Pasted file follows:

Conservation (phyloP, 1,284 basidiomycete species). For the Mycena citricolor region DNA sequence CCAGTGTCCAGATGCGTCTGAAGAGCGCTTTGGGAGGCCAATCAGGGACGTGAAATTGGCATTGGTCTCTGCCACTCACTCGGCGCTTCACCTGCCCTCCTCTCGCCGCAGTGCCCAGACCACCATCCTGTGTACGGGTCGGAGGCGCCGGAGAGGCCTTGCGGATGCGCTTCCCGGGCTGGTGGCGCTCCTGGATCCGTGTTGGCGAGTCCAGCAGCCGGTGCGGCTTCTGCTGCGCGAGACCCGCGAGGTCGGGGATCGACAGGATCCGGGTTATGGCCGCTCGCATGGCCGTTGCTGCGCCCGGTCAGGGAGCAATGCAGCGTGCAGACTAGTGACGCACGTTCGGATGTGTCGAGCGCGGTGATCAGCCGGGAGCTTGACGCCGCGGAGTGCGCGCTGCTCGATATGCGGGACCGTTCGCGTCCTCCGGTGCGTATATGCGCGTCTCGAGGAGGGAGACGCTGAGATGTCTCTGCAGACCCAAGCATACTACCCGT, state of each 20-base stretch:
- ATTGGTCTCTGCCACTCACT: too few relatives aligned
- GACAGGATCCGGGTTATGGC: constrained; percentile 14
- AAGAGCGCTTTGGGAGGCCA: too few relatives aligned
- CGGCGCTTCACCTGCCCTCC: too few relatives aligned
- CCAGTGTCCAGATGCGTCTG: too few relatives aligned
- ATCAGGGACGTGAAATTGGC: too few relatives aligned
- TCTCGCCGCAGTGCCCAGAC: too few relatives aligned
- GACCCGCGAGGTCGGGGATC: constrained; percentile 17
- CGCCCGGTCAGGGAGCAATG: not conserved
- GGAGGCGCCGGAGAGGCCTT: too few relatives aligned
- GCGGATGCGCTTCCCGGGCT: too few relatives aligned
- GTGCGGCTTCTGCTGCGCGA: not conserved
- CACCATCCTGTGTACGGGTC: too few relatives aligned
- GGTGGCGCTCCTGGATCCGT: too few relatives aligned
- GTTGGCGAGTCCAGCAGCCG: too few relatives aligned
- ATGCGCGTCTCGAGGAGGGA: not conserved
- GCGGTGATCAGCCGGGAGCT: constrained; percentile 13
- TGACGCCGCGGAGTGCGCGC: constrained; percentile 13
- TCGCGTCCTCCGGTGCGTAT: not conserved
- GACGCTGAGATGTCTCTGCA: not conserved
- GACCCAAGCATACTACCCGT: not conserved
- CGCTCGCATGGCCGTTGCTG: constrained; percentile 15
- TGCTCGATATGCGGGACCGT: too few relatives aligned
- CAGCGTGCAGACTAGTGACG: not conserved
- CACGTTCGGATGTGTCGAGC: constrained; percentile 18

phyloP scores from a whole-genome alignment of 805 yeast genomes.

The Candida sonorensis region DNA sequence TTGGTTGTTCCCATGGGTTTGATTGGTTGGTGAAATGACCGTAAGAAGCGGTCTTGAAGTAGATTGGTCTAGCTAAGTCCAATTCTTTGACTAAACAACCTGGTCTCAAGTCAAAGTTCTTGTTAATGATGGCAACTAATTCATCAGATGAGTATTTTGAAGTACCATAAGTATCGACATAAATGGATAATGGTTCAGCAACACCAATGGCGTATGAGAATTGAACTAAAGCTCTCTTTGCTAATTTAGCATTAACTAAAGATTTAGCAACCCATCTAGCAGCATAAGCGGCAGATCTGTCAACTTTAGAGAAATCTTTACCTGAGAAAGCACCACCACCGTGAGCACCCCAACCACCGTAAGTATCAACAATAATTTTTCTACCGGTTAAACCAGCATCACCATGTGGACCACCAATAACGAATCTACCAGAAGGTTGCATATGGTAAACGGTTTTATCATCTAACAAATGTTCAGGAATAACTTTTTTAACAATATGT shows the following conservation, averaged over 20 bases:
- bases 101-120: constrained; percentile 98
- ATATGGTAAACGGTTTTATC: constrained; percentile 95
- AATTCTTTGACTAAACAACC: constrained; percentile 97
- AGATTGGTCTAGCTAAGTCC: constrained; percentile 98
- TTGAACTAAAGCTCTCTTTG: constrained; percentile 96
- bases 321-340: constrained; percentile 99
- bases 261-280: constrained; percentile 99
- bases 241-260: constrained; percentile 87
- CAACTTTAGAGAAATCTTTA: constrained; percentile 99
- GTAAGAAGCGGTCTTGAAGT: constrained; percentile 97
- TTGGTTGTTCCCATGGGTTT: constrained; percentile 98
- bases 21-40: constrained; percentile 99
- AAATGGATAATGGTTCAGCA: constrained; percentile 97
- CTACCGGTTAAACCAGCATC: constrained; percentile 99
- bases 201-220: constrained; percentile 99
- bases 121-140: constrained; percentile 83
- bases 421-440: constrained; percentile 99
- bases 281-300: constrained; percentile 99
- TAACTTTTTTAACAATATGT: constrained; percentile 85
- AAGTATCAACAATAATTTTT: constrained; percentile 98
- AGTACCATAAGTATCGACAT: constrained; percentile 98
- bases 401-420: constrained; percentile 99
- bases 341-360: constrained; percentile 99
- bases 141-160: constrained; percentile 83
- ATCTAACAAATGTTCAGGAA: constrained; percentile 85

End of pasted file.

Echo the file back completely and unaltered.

Conservation (phyloP, 1,284 basidiomycete species). For the Mycena citricolor region DNA sequence CCAGTGTCCAGATGCGTCTGAAGAGCGCTTTGGGAGGCCAATCAGGGACGTGAAATTGGCATTGGTCTCTGCCACTCACTCGGCGCTTCACCTGCCCTCCTCTCGCCGCAGTGCCCAGACCACCATCCTGTGTACGGGTCGGAGGCGCCGGAGAGGCCTTGCGGATGCGCTTCCCGGGCTGGTGGCGCTCCTGGATCCGTGTTGGCGAGTCCAGCAGCCGGTGCGGCTTCTGCTGCGCGAGACCCGCGAGGTCGGGGATCGACAGGATCCGGGTTATGGCCGCTCGCATGGCCGTTGCTGCGCCCGGTCAGGGAGCAATGCAGCGTGCAGACTAGTGACGCACGTTCGGATGTGTCGAGCGCGGTGATCAGCCGGGAGCTTGACGCCGCGGAGTGCGCGCTGCTCGATATGCGGGACCGTTCGCGTCCTCCGGTGCGTATATGCGCGTCTCGAGGAGGGAGACGCTGAGATGTCTCTGCAGACCCAAGCATACTACCCGT, state of each 20-base stretch:
- ATTGGTCTCTGCCACTCACT: too few relatives aligned
- GACAGGATCCGGGTTATGGC: constrained; percentile 14
- AAGAGCGCTTTGGGAGGCCA: too few relatives aligned
- CGGCGCTTCACCTGCCCTCC: too few relatives aligned
- CCAGTGTCCAGATGCGTCTG: too few relatives aligned
- ATCAGGGACGTGAAATTGGC: too few relatives aligned
- TCTCGCCGCAGTGCCCAGAC: too few relatives aligned
- GACCCGCGAGGTCGGGGATC: constrained; percentile 17
- CGCCCGGTCAGGGAGCAATG: not conserved
- GGAGGCGCCGGAGAGGCCTT: too few relatives aligned
- GCGGATGCGCTTCCCGGGCT: too few relatives aligned
- GTGCGGCTTCTGCTGCGCGA: not conserved
- CACCATCCTGTGTACGGGTC: too few relatives aligned
- GGTGGCGCTCCTGGATCCGT: too few relatives aligned
- GTTGGCGAGTCCAGCAGCCG: too few relatives aligned
- ATGCGCGTCTCGAGGAGGGA: not conserved
- GCGGTGATCAGCCGGGAGCT: constrained; percentile 13
- TGACGCCGCGGAGTGCGCGC: constrained; percentile 13
- TCGCGTCCTCCGGTGCGTAT: not conserved
- GACGCTGAGATGTCTCTGCA: not conserved
- GACCCAAGCATACTACCCGT: not conserved
- CGCTCGCATGGCCGTTGCTG: constrained; percentile 15
- TGCTCGATATGCGGGACCGT: too few relatives aligned
- CAGCGTGCAGACTAGTGACG: not conserved
- CACGTTCGGATGTGTCGAGC: constrained; percentile 18

phyloP scores from a whole-genome alignment of 805 yeast genomes.

The Candida sonorensis region DNA sequence TTGGTTGTTCCCATGGGTTTGATTGGTTGGTGAAATGACCGTAAGAAGCGGTCTTGAAGTAGATTGGTCTAGCTAAGTCCAATTCTTTGACTAAACAACCTGGTCTCAAGTCAAAGTTCTTGTTAATGATGGCAACTAATTCATCAGATGAGTATTTTGAAGTACCATAAGTATCGACATAAATGGATAATGGTTCAGCAACACCAATGGCGTATGAGAATTGAACTAAAGCTCTCTTTGCTAATTTAGCATTAACTAAAGATTTAGCAACCCATCTAGCAGCATAAGCGGCAGATCTGTCAACTTTAGAGAAATCTTTACCTGAGAAAGCACCACCACCGTGAGCACCCCAACCACCGTAAGTATCAACAATAATTTTTCTACCGGTTAAACCAGCATCACCATGTGGACCACCAATAACGAATCTACCAGAAGGTTGCATATGGTAAACGGTTTTATCATCTAACAAATGTTCAGGAATAACTTTTTTAACAATATGT shows the following conservation, averaged over 20 bases:
- bases 101-120: constrained; percentile 98
- ATATGGTAAACGGTTTTATC: constrained; percentile 95
- AATTCTTTGACTAAACAACC: constrained; percentile 97
- AGATTGGTCTAGCTAAGTCC: constrained; percentile 98
- TTGAACTAAAGCTCTCTTTG: constrained; percentile 96
- bases 321-340: constrained; percentile 99
- bases 261-280: constrained; percentile 99
- bases 241-260: constrained; percentile 87
- CAACTTTAGAGAAATCTTTA: constrained; percentile 99
- GTAAGAAGCGGTCTTGAAGT: constrained; percentile 97
- TTGGTTGTTCCCATGGGTTT: constrained; percentile 98
- bases 21-40: constrained; percentile 99
- AAATGGATAATGGTTCAGCA: constrained; percentile 97
- CTACCGGTTAAACCAGCATC: constrained; percentile 99
- bases 201-220: constrained; percentile 99
- bases 121-140: constrained; percentile 83
- bases 421-440: constrained; percentile 99
- bases 281-300: constrained; percentile 99
- TAACTTTTTTAACAATATGT: constrained; percentile 85
- AAGTATCAACAATAATTTTT: constrained; percentile 98
- AGTACCATAAGTATCGACAT: constrained; percentile 98
- bases 401-420: constrained; percentile 99
- bases 341-360: constrained; percentile 99
- bases 141-160: constrained; percentile 83
- ATCTAACAAATGTTCAGGAA: constrained; percentile 85